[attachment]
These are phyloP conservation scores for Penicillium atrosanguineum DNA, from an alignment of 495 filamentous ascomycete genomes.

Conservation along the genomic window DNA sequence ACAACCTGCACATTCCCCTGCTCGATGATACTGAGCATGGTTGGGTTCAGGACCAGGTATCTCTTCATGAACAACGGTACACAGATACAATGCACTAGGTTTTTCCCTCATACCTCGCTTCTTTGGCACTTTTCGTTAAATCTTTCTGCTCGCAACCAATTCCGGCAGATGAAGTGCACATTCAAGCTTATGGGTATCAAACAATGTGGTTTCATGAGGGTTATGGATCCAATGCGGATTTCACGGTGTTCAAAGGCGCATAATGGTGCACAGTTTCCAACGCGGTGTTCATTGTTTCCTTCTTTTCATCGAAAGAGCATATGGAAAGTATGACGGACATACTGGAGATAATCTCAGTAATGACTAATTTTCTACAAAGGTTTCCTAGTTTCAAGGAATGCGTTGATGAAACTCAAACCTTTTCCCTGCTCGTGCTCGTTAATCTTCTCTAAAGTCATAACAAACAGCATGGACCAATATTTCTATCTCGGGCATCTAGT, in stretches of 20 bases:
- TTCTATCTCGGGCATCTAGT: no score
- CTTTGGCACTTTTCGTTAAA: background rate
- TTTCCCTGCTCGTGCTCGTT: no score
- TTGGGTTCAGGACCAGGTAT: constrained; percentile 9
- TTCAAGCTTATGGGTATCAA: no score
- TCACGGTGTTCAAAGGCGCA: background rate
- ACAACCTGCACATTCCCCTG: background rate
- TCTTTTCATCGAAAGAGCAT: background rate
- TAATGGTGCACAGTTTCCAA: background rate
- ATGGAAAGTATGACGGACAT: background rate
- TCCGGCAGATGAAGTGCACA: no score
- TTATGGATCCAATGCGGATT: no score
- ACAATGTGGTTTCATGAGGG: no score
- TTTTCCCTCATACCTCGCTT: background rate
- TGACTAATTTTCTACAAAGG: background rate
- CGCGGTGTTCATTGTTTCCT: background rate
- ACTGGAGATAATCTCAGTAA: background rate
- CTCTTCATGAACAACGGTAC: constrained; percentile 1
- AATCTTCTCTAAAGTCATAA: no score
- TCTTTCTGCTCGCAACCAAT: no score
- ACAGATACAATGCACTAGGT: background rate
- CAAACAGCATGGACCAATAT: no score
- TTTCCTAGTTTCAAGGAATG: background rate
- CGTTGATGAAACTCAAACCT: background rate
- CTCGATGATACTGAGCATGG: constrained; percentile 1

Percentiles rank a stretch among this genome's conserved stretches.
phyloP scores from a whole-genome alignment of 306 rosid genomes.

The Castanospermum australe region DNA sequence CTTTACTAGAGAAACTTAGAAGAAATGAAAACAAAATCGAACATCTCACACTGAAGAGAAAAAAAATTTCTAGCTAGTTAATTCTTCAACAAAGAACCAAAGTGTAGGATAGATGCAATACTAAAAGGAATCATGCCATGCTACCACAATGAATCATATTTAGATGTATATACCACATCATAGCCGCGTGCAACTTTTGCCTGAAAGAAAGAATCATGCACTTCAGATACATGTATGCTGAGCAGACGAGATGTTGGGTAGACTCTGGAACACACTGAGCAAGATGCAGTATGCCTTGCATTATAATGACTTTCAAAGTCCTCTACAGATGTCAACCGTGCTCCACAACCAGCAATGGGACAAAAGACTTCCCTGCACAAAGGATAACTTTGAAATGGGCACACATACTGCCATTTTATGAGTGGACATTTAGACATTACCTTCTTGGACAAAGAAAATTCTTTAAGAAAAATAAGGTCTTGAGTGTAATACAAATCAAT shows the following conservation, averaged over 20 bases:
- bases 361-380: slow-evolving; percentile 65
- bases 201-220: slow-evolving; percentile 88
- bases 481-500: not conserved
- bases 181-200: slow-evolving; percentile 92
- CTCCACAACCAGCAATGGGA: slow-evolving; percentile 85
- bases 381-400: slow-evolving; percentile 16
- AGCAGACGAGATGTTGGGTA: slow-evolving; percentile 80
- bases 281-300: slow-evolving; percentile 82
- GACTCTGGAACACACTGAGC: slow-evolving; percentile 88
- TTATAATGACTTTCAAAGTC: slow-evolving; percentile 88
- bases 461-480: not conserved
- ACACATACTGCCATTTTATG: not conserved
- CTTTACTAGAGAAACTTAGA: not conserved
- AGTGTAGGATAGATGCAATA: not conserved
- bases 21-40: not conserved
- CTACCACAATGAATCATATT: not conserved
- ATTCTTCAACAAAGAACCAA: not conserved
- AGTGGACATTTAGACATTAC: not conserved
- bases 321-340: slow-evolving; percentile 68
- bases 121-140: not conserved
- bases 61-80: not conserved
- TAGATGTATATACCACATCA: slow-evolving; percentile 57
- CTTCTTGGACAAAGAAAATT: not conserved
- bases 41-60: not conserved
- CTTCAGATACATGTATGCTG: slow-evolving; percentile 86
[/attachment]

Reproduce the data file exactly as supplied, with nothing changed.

These are phyloP conservation scores for Penicillium atrosanguineum DNA, from an alignment of 495 filamentous ascomycete genomes.

Conservation along the genomic window DNA sequence ACAACCTGCACATTCCCCTGCTCGATGATACTGAGCATGGTTGGGTTCAGGACCAGGTATCTCTTCATGAACAACGGTACACAGATACAATGCACTAGGTTTTTCCCTCATACCTCGCTTCTTTGGCACTTTTCGTTAAATCTTTCTGCTCGCAACCAATTCCGGCAGATGAAGTGCACATTCAAGCTTATGGGTATCAAACAATGTGGTTTCATGAGGGTTATGGATCCAATGCGGATTTCACGGTGTTCAAAGGCGCATAATGGTGCACAGTTTCCAACGCGGTGTTCATTGTTTCCTTCTTTTCATCGAAAGAGCATATGGAAAGTATGACGGACATACTGGAGATAATCTCAGTAATGACTAATTTTCTACAAAGGTTTCCTAGTTTCAAGGAATGCGTTGATGAAACTCAAACCTTTTCCCTGCTCGTGCTCGTTAATCTTCTCTAAAGTCATAACAAACAGCATGGACCAATATTTCTATCTCGGGCATCTAGT, in stretches of 20 bases:
- TTCTATCTCGGGCATCTAGT: no score
- CTTTGGCACTTTTCGTTAAA: background rate
- TTTCCCTGCTCGTGCTCGTT: no score
- TTGGGTTCAGGACCAGGTAT: constrained; percentile 9
- TTCAAGCTTATGGGTATCAA: no score
- TCACGGTGTTCAAAGGCGCA: background rate
- ACAACCTGCACATTCCCCTG: background rate
- TCTTTTCATCGAAAGAGCAT: background rate
- TAATGGTGCACAGTTTCCAA: background rate
- ATGGAAAGTATGACGGACAT: background rate
- TCCGGCAGATGAAGTGCACA: no score
- TTATGGATCCAATGCGGATT: no score
- ACAATGTGGTTTCATGAGGG: no score
- TTTTCCCTCATACCTCGCTT: background rate
- TGACTAATTTTCTACAAAGG: background rate
- CGCGGTGTTCATTGTTTCCT: background rate
- ACTGGAGATAATCTCAGTAA: background rate
- CTCTTCATGAACAACGGTAC: constrained; percentile 1
- AATCTTCTCTAAAGTCATAA: no score
- TCTTTCTGCTCGCAACCAAT: no score
- ACAGATACAATGCACTAGGT: background rate
- CAAACAGCATGGACCAATAT: no score
- TTTCCTAGTTTCAAGGAATG: background rate
- CGTTGATGAAACTCAAACCT: background rate
- CTCGATGATACTGAGCATGG: constrained; percentile 1

Percentiles rank a stretch among this genome's conserved stretches.
phyloP scores from a whole-genome alignment of 306 rosid genomes.

The Castanospermum australe region DNA sequence CTTTACTAGAGAAACTTAGAAGAAATGAAAACAAAATCGAACATCTCACACTGAAGAGAAAAAAAATTTCTAGCTAGTTAATTCTTCAACAAAGAACCAAAGTGTAGGATAGATGCAATACTAAAAGGAATCATGCCATGCTACCACAATGAATCATATTTAGATGTATATACCACATCATAGCCGCGTGCAACTTTTGCCTGAAAGAAAGAATCATGCACTTCAGATACATGTATGCTGAGCAGACGAGATGTTGGGTAGACTCTGGAACACACTGAGCAAGATGCAGTATGCCTTGCATTATAATGACTTTCAAAGTCCTCTACAGATGTCAACCGTGCTCCACAACCAGCAATGGGACAAAAGACTTCCCTGCACAAAGGATAACTTTGAAATGGGCACACATACTGCCATTTTATGAGTGGACATTTAGACATTACCTTCTTGGACAAAGAAAATTCTTTAAGAAAAATAAGGTCTTGAGTGTAATACAAATCAAT shows the following conservation, averaged over 20 bases:
- bases 361-380: slow-evolving; percentile 65
- bases 201-220: slow-evolving; percentile 88
- bases 481-500: not conserved
- bases 181-200: slow-evolving; percentile 92
- CTCCACAACCAGCAATGGGA: slow-evolving; percentile 85
- bases 381-400: slow-evolving; percentile 16
- AGCAGACGAGATGTTGGGTA: slow-evolving; percentile 80
- bases 281-300: slow-evolving; percentile 82
- GACTCTGGAACACACTGAGC: slow-evolving; percentile 88
- TTATAATGACTTTCAAAGTC: slow-evolving; percentile 88
- bases 461-480: not conserved
- ACACATACTGCCATTTTATG: not conserved
- CTTTACTAGAGAAACTTAGA: not conserved
- AGTGTAGGATAGATGCAATA: not conserved
- bases 21-40: not conserved
- CTACCACAATGAATCATATT: not conserved
- ATTCTTCAACAAAGAACCAA: not conserved
- AGTGGACATTTAGACATTAC: not conserved
- bases 321-340: slow-evolving; percentile 68
- bases 121-140: not conserved
- bases 61-80: not conserved
- TAGATGTATATACCACATCA: slow-evolving; percentile 57
- CTTCTTGGACAAAGAAAATT: not conserved
- bases 41-60: not conserved
- CTTCAGATACATGTATGCTG: slow-evolving; percentile 86